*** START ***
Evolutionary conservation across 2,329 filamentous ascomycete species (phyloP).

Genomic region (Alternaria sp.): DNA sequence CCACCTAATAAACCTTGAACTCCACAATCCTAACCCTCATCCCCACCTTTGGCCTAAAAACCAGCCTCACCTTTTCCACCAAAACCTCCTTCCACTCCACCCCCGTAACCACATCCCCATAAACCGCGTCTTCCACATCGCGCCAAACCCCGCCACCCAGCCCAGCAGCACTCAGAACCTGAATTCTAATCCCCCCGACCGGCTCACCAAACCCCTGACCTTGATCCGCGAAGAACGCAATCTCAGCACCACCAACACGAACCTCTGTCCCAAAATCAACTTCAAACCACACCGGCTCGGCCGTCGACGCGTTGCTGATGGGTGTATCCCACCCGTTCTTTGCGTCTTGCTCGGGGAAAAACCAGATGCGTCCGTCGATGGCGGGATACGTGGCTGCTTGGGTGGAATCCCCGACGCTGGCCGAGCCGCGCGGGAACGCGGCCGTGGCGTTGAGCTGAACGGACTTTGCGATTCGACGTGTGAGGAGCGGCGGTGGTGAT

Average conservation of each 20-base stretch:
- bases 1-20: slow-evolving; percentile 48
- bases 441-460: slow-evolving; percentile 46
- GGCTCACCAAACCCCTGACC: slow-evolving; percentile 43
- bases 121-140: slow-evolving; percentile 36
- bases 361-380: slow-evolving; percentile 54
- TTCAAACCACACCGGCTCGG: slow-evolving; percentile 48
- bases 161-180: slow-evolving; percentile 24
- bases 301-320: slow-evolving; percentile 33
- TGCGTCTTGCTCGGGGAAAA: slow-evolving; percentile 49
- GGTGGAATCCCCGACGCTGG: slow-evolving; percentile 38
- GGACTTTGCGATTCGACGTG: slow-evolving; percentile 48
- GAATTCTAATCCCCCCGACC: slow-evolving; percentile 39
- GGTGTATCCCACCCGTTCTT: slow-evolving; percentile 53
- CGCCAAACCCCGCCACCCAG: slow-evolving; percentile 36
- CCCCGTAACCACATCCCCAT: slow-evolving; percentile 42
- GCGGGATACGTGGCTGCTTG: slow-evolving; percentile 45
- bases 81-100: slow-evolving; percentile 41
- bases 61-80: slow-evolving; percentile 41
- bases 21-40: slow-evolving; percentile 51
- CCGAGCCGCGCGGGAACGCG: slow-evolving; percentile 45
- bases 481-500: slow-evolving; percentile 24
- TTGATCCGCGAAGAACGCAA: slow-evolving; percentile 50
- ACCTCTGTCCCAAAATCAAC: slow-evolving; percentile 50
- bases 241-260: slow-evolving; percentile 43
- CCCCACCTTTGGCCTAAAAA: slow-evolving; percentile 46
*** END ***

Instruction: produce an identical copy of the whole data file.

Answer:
Evolutionary conservation across 2,329 filamentous ascomycete species (phyloP).

Genomic region (Alternaria sp.): DNA sequence CCACCTAATAAACCTTGAACTCCACAATCCTAACCCTCATCCCCACCTTTGGCCTAAAAACCAGCCTCACCTTTTCCACCAAAACCTCCTTCCACTCCACCCCCGTAACCACATCCCCATAAACCGCGTCTTCCACATCGCGCCAAACCCCGCCACCCAGCCCAGCAGCACTCAGAACCTGAATTCTAATCCCCCCGACCGGCTCACCAAACCCCTGACCTTGATCCGCGAAGAACGCAATCTCAGCACCACCAACACGAACCTCTGTCCCAAAATCAACTTCAAACCACACCGGCTCGGCCGTCGACGCGTTGCTGATGGGTGTATCCCACCCGTTCTTTGCGTCTTGCTCGGGGAAAAACCAGATGCGTCCGTCGATGGCGGGATACGTGGCTGCTTGGGTGGAATCCCCGACGCTGGCCGAGCCGCGCGGGAACGCGGCCGTGGCGTTGAGCTGAACGGACTTTGCGATTCGACGTGTGAGGAGCGGCGGTGGTGAT

Average conservation of each 20-base stretch:
- bases 1-20: slow-evolving; percentile 48
- bases 441-460: slow-evolving; percentile 46
- GGCTCACCAAACCCCTGACC: slow-evolving; percentile 43
- bases 121-140: slow-evolving; percentile 36
- bases 361-380: slow-evolving; percentile 54
- TTCAAACCACACCGGCTCGG: slow-evolving; percentile 48
- bases 161-180: slow-evolving; percentile 24
- bases 301-320: slow-evolving; percentile 33
- TGCGTCTTGCTCGGGGAAAA: slow-evolving; percentile 49
- GGTGGAATCCCCGACGCTGG: slow-evolving; percentile 38
- GGACTTTGCGATTCGACGTG: slow-evolving; percentile 48
- GAATTCTAATCCCCCCGACC: slow-evolving; percentile 39
- GGTGTATCCCACCCGTTCTT: slow-evolving; percentile 53
- CGCCAAACCCCGCCACCCAG: slow-evolving; percentile 36
- CCCCGTAACCACATCCCCAT: slow-evolving; percentile 42
- GCGGGATACGTGGCTGCTTG: slow-evolving; percentile 45
- bases 81-100: slow-evolving; percentile 41
- bases 61-80: slow-evolving; percentile 41
- bases 21-40: slow-evolving; percentile 51
- CCGAGCCGCGCGGGAACGCG: slow-evolving; percentile 45
- bases 481-500: slow-evolving; percentile 24
- TTGATCCGCGAAGAACGCAA: slow-evolving; percentile 50
- ACCTCTGTCCCAAAATCAAC: slow-evolving; percentile 50
- bases 241-260: slow-evolving; percentile 43
- CCCCACCTTTGGCCTAAAAA: slow-evolving; percentile 46